This embodiment of the invention will be described in detail with reference to a freight vehicle having two pairs of inflatable bins, but it is to be understood that the invention is equally applicable to the sequential discharge of any number of stationary or mobile bins of the type above described. Parts which are substantially the same as described in the embodiment depicted in FIG. 1 have the same reference number.
As shown in FIG. 2, a freight vehicle 112 is in the form of a conventional semi-trailer, although it could be any other cargo-containing space. In the form shown in FIG. 2, the trailer has wheels 114 for movement over a roadway R and a conventional support 116.
The cargo space of the trailer 112 has a conventional flat floor 118, sidewalls 120 and 122, a front-end wall 124, top wall 126, and a rear wall 128 which may conveniently contain access doors as is conventional in such semi-trailers. The trailer thus described is a typical semi-trailer of the type commonly used with trucks to haul piece goods cargo. For converting the trailer cargo space for use for hauling either piece goods or bulk cargo, openings are provided for filling and discharge of bulk material.
The cargo space of trailer 112 can selectively haul bulk cargo in bulk cargo bins 10. As shown in FIG. 2, there are four identical bulk cargo bins which are positioned in pairs, and which are raisable and collapsible from the position for hauling bulk cargo as shown in FIG. 2 to a storage position near top wall 126 so that the cargo space may be used for hauling piece goods.
Each of the bulk cargo bins 10 is a double-walled cup-shaped bag, as described above, with a discharge opening through a sidewall of the freight vehicle 112, or preferably through an opening in the flat floor 118 of the freight vehicle as shown in FIG. 2. Discharge openings in the floor of the trailer may be centrally located for each bin, or located near the side of the freight vehicle as illustrated.
Fill openings for the bags may be provided in a sidewall of the vehicle, but are preferably located in the roof of the vehicle.
As shown in FIGS. 2 and 3, a plurality of conduits are connected to the bins 10, each bin being connected to two vehicle conduits, 43b' and 77', which are attached to the vehicle beneath the truck floor. As shown in FIG. 4, vehicle conduits 43b' and 77' extend from discharge opening 14, underneath the trailer floor 118 to interface 101. Vehicle conduit 77' is connected to perforated tube 22 by airway 102 extending into discharge opening 14. Vehicle conduit 43b' is connected to the space between supplemental membrane 25 and primary membrane 18 by airway 103 extending into discharge opening 14. See FIG. 5.
Interface member 101 provides passageways to the various vehicle conduits connected to the bags of the freight vehicle. FIG. 5 illustrates schematically connections according to the invention to a single bag on a freight vehicle via interface 101. Assembly conduits 77 and 43b are detachably connected to vehicle conduits 77' and 43b', respectively, at interface 101 by any suitable means. Assembly conduits 43b and 77 are preferably constructed of a flexible hose material.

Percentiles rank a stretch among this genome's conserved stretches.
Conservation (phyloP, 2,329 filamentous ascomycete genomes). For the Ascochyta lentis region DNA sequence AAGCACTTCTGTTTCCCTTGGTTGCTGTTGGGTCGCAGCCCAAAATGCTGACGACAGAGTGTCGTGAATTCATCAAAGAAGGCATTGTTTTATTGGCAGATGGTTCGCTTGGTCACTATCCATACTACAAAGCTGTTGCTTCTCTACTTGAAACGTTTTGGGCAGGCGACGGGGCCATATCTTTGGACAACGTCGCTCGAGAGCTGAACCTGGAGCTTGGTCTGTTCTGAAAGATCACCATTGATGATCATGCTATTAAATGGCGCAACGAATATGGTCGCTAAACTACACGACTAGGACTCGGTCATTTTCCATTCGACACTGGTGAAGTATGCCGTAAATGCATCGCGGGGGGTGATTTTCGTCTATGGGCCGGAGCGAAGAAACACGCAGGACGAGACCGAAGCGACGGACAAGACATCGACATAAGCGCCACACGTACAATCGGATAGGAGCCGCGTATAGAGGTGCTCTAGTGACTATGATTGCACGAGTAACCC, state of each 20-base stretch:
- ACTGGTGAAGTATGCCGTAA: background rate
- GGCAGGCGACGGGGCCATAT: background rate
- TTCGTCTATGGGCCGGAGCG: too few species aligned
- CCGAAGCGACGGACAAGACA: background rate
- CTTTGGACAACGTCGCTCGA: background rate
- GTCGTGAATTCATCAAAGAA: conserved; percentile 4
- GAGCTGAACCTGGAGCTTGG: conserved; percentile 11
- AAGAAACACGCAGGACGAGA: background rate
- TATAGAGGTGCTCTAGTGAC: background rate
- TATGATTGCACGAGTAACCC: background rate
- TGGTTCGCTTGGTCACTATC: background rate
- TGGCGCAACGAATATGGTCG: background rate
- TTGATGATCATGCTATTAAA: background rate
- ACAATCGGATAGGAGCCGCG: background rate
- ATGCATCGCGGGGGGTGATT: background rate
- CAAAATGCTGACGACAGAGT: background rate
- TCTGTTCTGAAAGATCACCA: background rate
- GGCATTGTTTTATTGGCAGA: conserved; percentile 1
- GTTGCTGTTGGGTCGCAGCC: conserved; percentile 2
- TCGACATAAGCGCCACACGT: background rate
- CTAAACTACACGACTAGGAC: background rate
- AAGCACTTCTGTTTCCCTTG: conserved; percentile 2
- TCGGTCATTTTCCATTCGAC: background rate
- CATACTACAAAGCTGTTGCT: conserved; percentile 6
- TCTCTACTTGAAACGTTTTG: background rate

As described above, conduit 77 is a common conduit which branches into conduits 42b and 76b. Conduits 42b, 76b and 43b are connected to blowers 36 and 38 through valve assembly 44 as described above. However, according to this embodiment, valve assembly 44 has two separate valve assembly portions, 44a and 44b.
Valve assembly portion 44a is a fixed base member, and includes a plurality of groups of valve passages 46a, 48a and 52a, each group arranged in a similar array, and each array being aligned in a linear sequence. See FIG. 6. Each array of passages 46a, 48a and 52a is connected to a corresponding set of conduits 42b, 43b and 76b, respectively. Each set of conduits 42b and 76b is connected to common conduit 77, and each set of conduits 77 and 43b is connected to an individual bin 10 through interface 101 as shown in FIG. 5.
According to one aspect of this embodiment, each valve passage 52a of the fixed base member 44a includes a valve gate 56. The valve gates 56 of each array may be interconnected and operate simultaneously under the control of a single valve motor 45 (see FIG. 6) in a similar fashion as described above with reference to utilization of a single valve assembly shown in FIG. 1. Each valve passage 46a of valve assembly portion 44a includes a check valve 54 allowing unidirectional flow of air from blower 36 towards a corresponding bag.
Valve assembly portion 44b is a slidable base member, and is slidably connected to valve assembly portion 44a by track means 105. See FIGS. 6, 7 and 8. The slidable base member 44b includes a single array of valve passages 46b, 48b and 52b, which correspond to and line up with an array 106 of valve passages 46a, 48a and 52a of fixed base member 44a. Valve passages 46b, 48b and 52b are connected to corresponding fan conduits 42a, 43a and 76a respectively. Fan conduits 42a, 43a and 76a are preferably constructed of flexible hose material.